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Discussion Starter · #1 ·
My friend has recently been bragging to me that she is now a vegetarian. She read a book and is appauled at the treatment of animals before they are butchered. (She has no problem eating fish.seafood though) Which is fine. We all have different convictions..not that I'm condoning what happens but that is another thread <img alt="" class="inlineimg" src="http://www.mothering.com/discussions/images/smilies/smile.gif" style="border:0px solid;" title="smile"><br><br>
Anyway, she is eating organic when she can and things like that. But in the last 6 months she has put on at least 25 pounds. She was bragging that her bra size is catching up to mine...I'm think yeah, but I'm overweight, breastfeeding and pregnant... And she is always spouting off about how well she is eating...but from the looks of it it isn't doing her good!<br><br><br>
So, does eating "healthy" make you gain weight or is it how she is going about it??
 

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I don't know. But I am vegetarian as well and can't seem to lose my last 7 pounds from my last pregnancy. I am interested to hear other's thoughts on this...
 

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If your friend gained 25 pounds since becoming a veggie then she may not be getting her fill of fruit and veg but filling herself with a lot of carbs and fat to get a satisfied feeling. Though she may be omitting meat she's obviously adding something else to her veggie diet. Being veggie doesn't necessarily make one thinner but it shouldn't cause one to GAIN 25 pounds. My guess is she's not full and is filling up on garbage thinking that because she no longer eats meat her body can "afford" it. From the sound of your letter I don't think her new plan will last anyway. My advice is to patiently wait her out and hide the bread and pasta.<br><br>
Cheers
 

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Anyone can gain weight on a vegetarian diet (or any other diet for that matter). Weight gain is just a function of too many calories consumed and not enough calories burned. Eat 3600 more calories of anything than you burn and you will gain a pound.<br><br>
Conversely, you can lose weight by eating 1200 calories' worth of Snickers or buttered popcorn a day, as long as you're burning more than you're eating. That's why so many of the "fad" diets (like grapefruit, etc.) work - as long as you limit calories, you'll lose weight. Whether you can maintain that weight loss when you go back to eating a normal diet is a different question.<br><br>
It's possible to be a vegetarian and not eat a healthy diet- you can eat Doritos and candy all day long and be a vegetarian. I agree that your friend needs to look at what she eats to see whether she's actually eating a healthy diet based on whole grains, beans, and lots of fruits and vegetables, or whether she's more of a Doritos and candy bar vegetarian. Of course, if she doesn't exercise, and eats too many calories of her vegetarian diet, she'll gain weight.<br><br>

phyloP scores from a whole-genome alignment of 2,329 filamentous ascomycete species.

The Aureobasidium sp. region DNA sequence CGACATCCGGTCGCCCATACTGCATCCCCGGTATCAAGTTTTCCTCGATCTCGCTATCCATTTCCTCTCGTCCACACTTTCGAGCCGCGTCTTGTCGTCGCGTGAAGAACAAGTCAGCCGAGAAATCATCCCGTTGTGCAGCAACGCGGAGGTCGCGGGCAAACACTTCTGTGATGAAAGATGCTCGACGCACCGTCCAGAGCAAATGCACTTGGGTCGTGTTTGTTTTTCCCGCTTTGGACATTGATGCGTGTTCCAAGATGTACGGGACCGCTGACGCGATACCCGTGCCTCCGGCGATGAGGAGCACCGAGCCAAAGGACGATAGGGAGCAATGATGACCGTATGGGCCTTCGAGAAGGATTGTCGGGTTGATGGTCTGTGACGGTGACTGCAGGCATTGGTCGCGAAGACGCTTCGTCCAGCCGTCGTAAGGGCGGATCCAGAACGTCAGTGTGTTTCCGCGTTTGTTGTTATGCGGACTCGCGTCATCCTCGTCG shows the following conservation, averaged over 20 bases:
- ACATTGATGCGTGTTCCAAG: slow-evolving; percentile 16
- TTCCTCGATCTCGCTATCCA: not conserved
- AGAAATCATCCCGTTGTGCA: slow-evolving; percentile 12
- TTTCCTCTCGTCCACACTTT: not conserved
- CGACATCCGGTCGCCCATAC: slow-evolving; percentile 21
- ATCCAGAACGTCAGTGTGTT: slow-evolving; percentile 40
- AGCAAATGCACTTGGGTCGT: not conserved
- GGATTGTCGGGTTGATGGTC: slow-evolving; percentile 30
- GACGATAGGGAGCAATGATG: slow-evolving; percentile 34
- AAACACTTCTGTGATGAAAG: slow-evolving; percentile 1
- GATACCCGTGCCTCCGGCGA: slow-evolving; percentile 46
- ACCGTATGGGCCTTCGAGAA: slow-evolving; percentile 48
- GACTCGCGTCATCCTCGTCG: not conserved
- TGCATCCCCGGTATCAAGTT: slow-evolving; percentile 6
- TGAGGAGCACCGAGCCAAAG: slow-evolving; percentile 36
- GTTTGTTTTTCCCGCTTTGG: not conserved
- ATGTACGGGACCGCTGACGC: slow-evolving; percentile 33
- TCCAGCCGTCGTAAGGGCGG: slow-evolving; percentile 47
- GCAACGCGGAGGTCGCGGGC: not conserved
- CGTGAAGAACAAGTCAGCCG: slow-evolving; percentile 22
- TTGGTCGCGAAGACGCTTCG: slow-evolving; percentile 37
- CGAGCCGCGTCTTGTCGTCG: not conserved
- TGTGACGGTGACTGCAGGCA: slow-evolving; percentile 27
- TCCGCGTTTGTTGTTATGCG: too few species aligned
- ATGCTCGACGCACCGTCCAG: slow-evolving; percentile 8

The point is that to eat a healthy diet you have to limit the amount you eat *and* make what you eat count nutritionally speaking. (And to be healthy you have to exercise, too.)
 

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It really depends on what you are eating, how much you are eating, and how your body metabolizes what you eat.<br>
I have seen many vegi converts eat a diet extremly high in carbs. Most people will gain weight when they consume too many carbs, especially if they weren't eating as many carbs previously.<br>
Also dairy can be very fattening and many vegetarians get a lot of their protien from dairy (although there are plenty of veg non-dairy protien options).<br>
And just because someone is a vegetarian, does not mean they are eating healthy. I have seen vegetarians live off Kraft mac & cheese, Doritoes, Ben & Jerries, etc<br>
But being veg does not always make one fat. If they were to eat a balanced diet of whole grains, lean protien, healthy fats, fruits, & vegis then they should be able to maintain a healthy body weight.
 

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When I first became veg, I put on some weight. I knew I didn't want to eat meat, but I didn't know much are true nutrition. Also, I was younger and went out to eat with my friends a lot. I ended up eating a lot of grilled cheese sandwiches and fries. Not exactly a well balances meal <img alt="" class="inlineimg" src="/img/vbsmilies/smilies/rolleyes.gif" style="border:0px solid;" title="rolleyes">: . I realized that even though I was a vegetarian, some days I didn't eat a single <i>vegetable</i> . I would bet that's what's happening to your friend. Vegetarian does not equal eating healthy. IMO, eating healthy takes much more effort.